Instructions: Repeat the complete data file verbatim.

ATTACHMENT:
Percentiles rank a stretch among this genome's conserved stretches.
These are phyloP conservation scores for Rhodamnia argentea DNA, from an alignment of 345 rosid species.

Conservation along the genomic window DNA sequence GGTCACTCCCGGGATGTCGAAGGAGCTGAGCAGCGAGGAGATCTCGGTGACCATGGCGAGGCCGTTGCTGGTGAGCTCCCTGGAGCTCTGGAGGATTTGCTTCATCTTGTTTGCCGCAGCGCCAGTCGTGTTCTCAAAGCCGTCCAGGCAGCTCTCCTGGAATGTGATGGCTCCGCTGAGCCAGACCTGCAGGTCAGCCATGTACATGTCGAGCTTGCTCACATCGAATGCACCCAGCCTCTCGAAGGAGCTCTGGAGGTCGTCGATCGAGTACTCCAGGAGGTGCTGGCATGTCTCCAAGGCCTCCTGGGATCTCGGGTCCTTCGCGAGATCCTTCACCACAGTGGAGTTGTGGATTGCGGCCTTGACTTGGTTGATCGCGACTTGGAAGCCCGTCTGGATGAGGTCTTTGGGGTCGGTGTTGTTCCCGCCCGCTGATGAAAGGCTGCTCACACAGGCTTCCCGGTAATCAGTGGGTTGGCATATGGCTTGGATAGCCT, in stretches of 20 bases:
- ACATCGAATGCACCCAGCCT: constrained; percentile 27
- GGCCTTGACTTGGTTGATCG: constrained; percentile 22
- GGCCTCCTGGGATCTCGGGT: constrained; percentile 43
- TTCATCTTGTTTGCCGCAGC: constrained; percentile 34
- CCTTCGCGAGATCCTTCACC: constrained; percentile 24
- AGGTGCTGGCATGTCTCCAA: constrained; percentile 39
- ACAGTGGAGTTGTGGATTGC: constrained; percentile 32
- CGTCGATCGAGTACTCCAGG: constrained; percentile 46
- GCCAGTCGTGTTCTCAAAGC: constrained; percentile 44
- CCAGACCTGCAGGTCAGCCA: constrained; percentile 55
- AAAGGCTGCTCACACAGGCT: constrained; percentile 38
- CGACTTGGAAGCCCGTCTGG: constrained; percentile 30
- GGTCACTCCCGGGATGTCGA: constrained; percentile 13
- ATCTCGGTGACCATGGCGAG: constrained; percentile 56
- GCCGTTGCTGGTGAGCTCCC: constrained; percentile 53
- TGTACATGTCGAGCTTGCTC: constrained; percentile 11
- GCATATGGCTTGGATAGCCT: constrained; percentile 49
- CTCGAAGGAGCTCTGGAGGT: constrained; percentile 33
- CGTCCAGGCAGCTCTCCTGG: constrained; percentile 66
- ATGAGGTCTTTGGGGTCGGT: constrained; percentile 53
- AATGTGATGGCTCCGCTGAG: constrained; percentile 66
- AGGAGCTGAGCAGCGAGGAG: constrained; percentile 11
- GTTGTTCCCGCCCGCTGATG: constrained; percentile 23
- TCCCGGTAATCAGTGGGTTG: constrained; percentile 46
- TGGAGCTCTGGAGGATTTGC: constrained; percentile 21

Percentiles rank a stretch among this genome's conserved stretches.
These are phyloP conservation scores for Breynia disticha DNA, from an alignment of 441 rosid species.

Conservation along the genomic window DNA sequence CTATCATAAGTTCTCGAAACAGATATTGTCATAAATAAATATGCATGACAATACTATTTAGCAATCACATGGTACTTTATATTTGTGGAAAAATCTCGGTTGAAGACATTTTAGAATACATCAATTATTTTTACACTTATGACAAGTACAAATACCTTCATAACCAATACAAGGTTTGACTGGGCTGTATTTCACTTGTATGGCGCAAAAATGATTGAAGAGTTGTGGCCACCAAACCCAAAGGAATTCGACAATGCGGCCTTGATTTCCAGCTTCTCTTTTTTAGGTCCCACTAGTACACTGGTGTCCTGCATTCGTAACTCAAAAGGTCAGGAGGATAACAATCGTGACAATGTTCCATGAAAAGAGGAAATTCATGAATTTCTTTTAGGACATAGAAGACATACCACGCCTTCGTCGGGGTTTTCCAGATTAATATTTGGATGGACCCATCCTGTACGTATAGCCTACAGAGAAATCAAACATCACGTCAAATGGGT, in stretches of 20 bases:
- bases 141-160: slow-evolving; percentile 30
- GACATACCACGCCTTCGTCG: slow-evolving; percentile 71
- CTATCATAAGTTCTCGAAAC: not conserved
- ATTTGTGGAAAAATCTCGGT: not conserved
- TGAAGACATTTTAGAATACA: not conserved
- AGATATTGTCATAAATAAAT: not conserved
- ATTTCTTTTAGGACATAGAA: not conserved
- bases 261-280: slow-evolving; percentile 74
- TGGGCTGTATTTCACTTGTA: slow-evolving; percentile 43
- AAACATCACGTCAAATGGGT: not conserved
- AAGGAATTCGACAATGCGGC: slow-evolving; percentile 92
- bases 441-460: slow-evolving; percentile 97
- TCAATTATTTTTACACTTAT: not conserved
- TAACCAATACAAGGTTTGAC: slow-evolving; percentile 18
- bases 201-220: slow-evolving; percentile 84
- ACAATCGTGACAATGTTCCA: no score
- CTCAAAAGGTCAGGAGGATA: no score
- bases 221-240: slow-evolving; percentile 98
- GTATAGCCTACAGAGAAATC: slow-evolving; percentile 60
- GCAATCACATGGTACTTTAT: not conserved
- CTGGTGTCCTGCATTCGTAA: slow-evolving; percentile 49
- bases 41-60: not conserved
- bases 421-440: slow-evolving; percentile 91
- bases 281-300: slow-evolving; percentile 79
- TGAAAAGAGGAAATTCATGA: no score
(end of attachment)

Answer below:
Percentiles rank a stretch among this genome's conserved stretches.
These are phyloP conservation scores for Rhodamnia argentea DNA, from an alignment of 345 rosid species.

Conservation along the genomic window DNA sequence GGTCACTCCCGGGATGTCGAAGGAGCTGAGCAGCGAGGAGATCTCGGTGACCATGGCGAGGCCGTTGCTGGTGAGCTCCCTGGAGCTCTGGAGGATTTGCTTCATCTTGTTTGCCGCAGCGCCAGTCGTGTTCTCAAAGCCGTCCAGGCAGCTCTCCTGGAATGTGATGGCTCCGCTGAGCCAGACCTGCAGGTCAGCCATGTACATGTCGAGCTTGCTCACATCGAATGCACCCAGCCTCTCGAAGGAGCTCTGGAGGTCGTCGATCGAGTACTCCAGGAGGTGCTGGCATGTCTCCAAGGCCTCCTGGGATCTCGGGTCCTTCGCGAGATCCTTCACCACAGTGGAGTTGTGGATTGCGGCCTTGACTTGGTTGATCGCGACTTGGAAGCCCGTCTGGATGAGGTCTTTGGGGTCGGTGTTGTTCCCGCCCGCTGATGAAAGGCTGCTCACACAGGCTTCCCGGTAATCAGTGGGTTGGCATATGGCTTGGATAGCCT, in stretches of 20 bases:
- ACATCGAATGCACCCAGCCT: constrained; percentile 27
- GGCCTTGACTTGGTTGATCG: constrained; percentile 22
- GGCCTCCTGGGATCTCGGGT: constrained; percentile 43
- TTCATCTTGTTTGCCGCAGC: constrained; percentile 34
- CCTTCGCGAGATCCTTCACC: constrained; percentile 24
- AGGTGCTGGCATGTCTCCAA: constrained; percentile 39
- ACAGTGGAGTTGTGGATTGC: constrained; percentile 32
- CGTCGATCGAGTACTCCAGG: constrained; percentile 46
- GCCAGTCGTGTTCTCAAAGC: constrained; percentile 44
- CCAGACCTGCAGGTCAGCCA: constrained; percentile 55
- AAAGGCTGCTCACACAGGCT: constrained; percentile 38
- CGACTTGGAAGCCCGTCTGG: constrained; percentile 30
- GGTCACTCCCGGGATGTCGA: constrained; percentile 13
- ATCTCGGTGACCATGGCGAG: constrained; percentile 56
- GCCGTTGCTGGTGAGCTCCC: constrained; percentile 53
- TGTACATGTCGAGCTTGCTC: constrained; percentile 11
- GCATATGGCTTGGATAGCCT: constrained; percentile 49
- CTCGAAGGAGCTCTGGAGGT: constrained; percentile 33
- CGTCCAGGCAGCTCTCCTGG: constrained; percentile 66
- ATGAGGTCTTTGGGGTCGGT: constrained; percentile 53
- AATGTGATGGCTCCGCTGAG: constrained; percentile 66
- AGGAGCTGAGCAGCGAGGAG: constrained; percentile 11
- GTTGTTCCCGCCCGCTGATG: constrained; percentile 23
- TCCCGGTAATCAGTGGGTTG: constrained; percentile 46
- TGGAGCTCTGGAGGATTTGC: constrained; percentile 21

Percentiles rank a stretch among this genome's conserved stretches.
These are phyloP conservation scores for Breynia disticha DNA, from an alignment of 441 rosid species.

Conservation along the genomic window DNA sequence CTATCATAAGTTCTCGAAACAGATATTGTCATAAATAAATATGCATGACAATACTATTTAGCAATCACATGGTACTTTATATTTGTGGAAAAATCTCGGTTGAAGACATTTTAGAATACATCAATTATTTTTACACTTATGACAAGTACAAATACCTTCATAACCAATACAAGGTTTGACTGGGCTGTATTTCACTTGTATGGCGCAAAAATGATTGAAGAGTTGTGGCCACCAAACCCAAAGGAATTCGACAATGCGGCCTTGATTTCCAGCTTCTCTTTTTTAGGTCCCACTAGTACACTGGTGTCCTGCATTCGTAACTCAAAAGGTCAGGAGGATAACAATCGTGACAATGTTCCATGAAAAGAGGAAATTCATGAATTTCTTTTAGGACATAGAAGACATACCACGCCTTCGTCGGGGTTTTCCAGATTAATATTTGGATGGACCCATCCTGTACGTATAGCCTACAGAGAAATCAAACATCACGTCAAATGGGT, in stretches of 20 bases:
- bases 141-160: slow-evolving; percentile 30
- GACATACCACGCCTTCGTCG: slow-evolving; percentile 71
- CTATCATAAGTTCTCGAAAC: not conserved
- ATTTGTGGAAAAATCTCGGT: not conserved
- TGAAGACATTTTAGAATACA: not conserved
- AGATATTGTCATAAATAAAT: not conserved
- ATTTCTTTTAGGACATAGAA: not conserved
- bases 261-280: slow-evolving; percentile 74
- TGGGCTGTATTTCACTTGTA: slow-evolving; percentile 43
- AAACATCACGTCAAATGGGT: not conserved
- AAGGAATTCGACAATGCGGC: slow-evolving; percentile 92
- bases 441-460: slow-evolving; percentile 97
- TCAATTATTTTTACACTTAT: not conserved
- TAACCAATACAAGGTTTGAC: slow-evolving; percentile 18
- bases 201-220: slow-evolving; percentile 84
- ACAATCGTGACAATGTTCCA: no score
- CTCAAAAGGTCAGGAGGATA: no score
- bases 221-240: slow-evolving; percentile 98
- GTATAGCCTACAGAGAAATC: slow-evolving; percentile 60
- GCAATCACATGGTACTTTAT: not conserved
- CTGGTGTCCTGCATTCGTAA: slow-evolving; percentile 49
- bases 41-60: not conserved
- bases 421-440: slow-evolving; percentile 91
- bases 281-300: slow-evolving; percentile 79
- TGAAAAGAGGAAATTCATGA: no score